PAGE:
You’ve heard people talking about this new Account-Based Marketing thing and want to know a little more. You’re wondering if it’s the El Dorado of growth your company is searching for. But, you want to know a little more before bringing it to the C-level for discussion. You don’t want to take a chance, look foolish and simply jump into a passing fad.
We get it. At Metadata, we truly believe Account Based Marketing is the new panacea for B2B growth. But don’t just take our word for it. Listen to the experts and read up on it for yourself. These are the top books we ask all our employees to read, or at least skim, when they come on board to the Metadata. By leveraging their teachings, our team has done some amazing things for our clients like: reduced lead costs 45% for Align Commerce and tripled the number of Opportunities for Concurrent in just 3 weeks. If you want mirror our success, start with these books.
The One to One Future was published in 1993 by Don Pepper and Martha Rogers, Ph.D. It ignited a lot of what know now as Account Based Marketing. Revolutionary at the time, they advocated a shift away from mass marketing to a more individualized B2B approach. They saw a tailored customer path unfolding 6 years before Eloqua, the first marketing automation tool. Here is a quote perfectly illustrating their philosophy:
It is information about individual consumers that will keep a marketer functioning in the 1:1 future. Without individual information, as opposed to market or segment information, 1:1 marketing would not be possible.
Pepper and Roger’s focused on these points in One to One: Concentrating on on the top 20%, the Pareto principle, of the most loyal customers. By showing top customers exceptional service, they may account for as much as 80% of revenue. Fostering tailored customer relationships with a variety of communication channels, like Faxes. Yes, Fax were “high-tech” back in 1993. Pepper & Rogers might now advocate using Whatsapp. Working with customers in the same fashion you do with suppliers.
Critics like George Gendron called it “one of the two or three most important business books ever written.”
If you really want understand the foundations of Account Based Marketing buy this book.
Joseph Jaffe wrote the Flip The Funnel in 2010. After years of running a Marketing Consulting firm, Jaffe envisioned a better way to acquire new customers. He knew it’s cheaper to retain a customer than to acquire a new one. This is especially true in the B2B arena. Jaffe argues that marketing resources should shift to focus on active customers. He advocates concentrating on existing client accounts, while providing Customer Service 2.0, as the optimal route to growth. By nurturing current customers into brand advocates, new referrals are picked up at a fraction of traditional acquisition costs.
Tony Hsieh, CEO of Zappos endorses FTF with: “In Flip the Funnel, Jaffe outlines a way to authentically build companies by making the most of the dedication and loyalty of their employees and customers”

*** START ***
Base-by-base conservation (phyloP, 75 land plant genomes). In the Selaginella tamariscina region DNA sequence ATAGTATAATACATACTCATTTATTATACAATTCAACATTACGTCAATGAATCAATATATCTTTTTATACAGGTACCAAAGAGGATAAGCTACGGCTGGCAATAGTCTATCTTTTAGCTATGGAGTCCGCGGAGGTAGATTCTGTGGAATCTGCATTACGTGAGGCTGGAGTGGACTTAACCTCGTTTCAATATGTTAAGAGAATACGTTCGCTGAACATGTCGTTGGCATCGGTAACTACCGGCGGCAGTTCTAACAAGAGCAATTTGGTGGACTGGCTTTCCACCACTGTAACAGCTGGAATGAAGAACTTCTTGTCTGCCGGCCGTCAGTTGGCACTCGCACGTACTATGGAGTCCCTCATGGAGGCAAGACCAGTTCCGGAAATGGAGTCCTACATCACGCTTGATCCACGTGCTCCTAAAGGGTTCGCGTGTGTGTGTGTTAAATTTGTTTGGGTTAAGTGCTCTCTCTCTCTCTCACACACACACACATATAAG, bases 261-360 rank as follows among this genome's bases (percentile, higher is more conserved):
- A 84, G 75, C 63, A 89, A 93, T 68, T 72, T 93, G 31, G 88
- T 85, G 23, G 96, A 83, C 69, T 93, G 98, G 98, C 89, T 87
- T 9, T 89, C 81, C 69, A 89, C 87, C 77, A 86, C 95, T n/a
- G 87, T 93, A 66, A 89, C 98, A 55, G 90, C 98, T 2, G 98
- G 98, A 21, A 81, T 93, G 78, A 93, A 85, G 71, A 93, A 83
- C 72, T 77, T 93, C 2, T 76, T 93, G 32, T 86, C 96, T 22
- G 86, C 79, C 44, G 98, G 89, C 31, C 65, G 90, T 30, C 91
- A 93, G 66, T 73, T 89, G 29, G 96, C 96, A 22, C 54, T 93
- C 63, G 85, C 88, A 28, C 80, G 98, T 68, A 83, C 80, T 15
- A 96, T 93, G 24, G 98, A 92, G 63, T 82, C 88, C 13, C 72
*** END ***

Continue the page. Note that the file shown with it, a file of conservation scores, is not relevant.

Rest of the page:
FTF concepts are an easy way to start optimizing your acquisition efforts without engaging an Account Based Marketing solutions provider. Read this if you need to start off slow or want to optimize your existing ABM program
Our good friends at Terminus wrote Account Based Marketing for Dummies. They cover what most experts think of as Account Based Marketing in 2016. A sampling of the topics covered are:
If you want a comprehensive overview of Account Based Marketing in 2016, give this book a read.
The 3rd edition Key Account Management: The Definitive Guide was written by Diana Woodburn and Malcolm McDonald in 2011. Woodburn and McDonald met teaching at the Cranfield School of Management in the late 90s. This book is the culmination of their research. It covers:
Woodburn and McDonald give an in-depth view of Account Management for ABM. If you work in a large multinational corporation or are looking for a academic deep dive into ABM, this is the book for you.
Written by Bev Burgess, this will be most up to date book on Account Based Marketing by an ITSMA rep. Bev plans on covering the basics of ABM like aligning intra-departmental efforts(R&D, Sales, Marketing), investing in the right tools and technologies, mapping and profiling customers accounts, as well as a plethora of case studies. Given the fluid definitions of Account Based Marketing as of late, it will be interesting to see how Burgess’s book contrasts with Account Based Marketing for Dummies.
All we can say is we can’t wait to read it.
These are our recommended readings on Account Based Marketing. Give some of these books a go and let us know how you liked them on Facebook. If you read all of them, we might even offer you job at Metadata!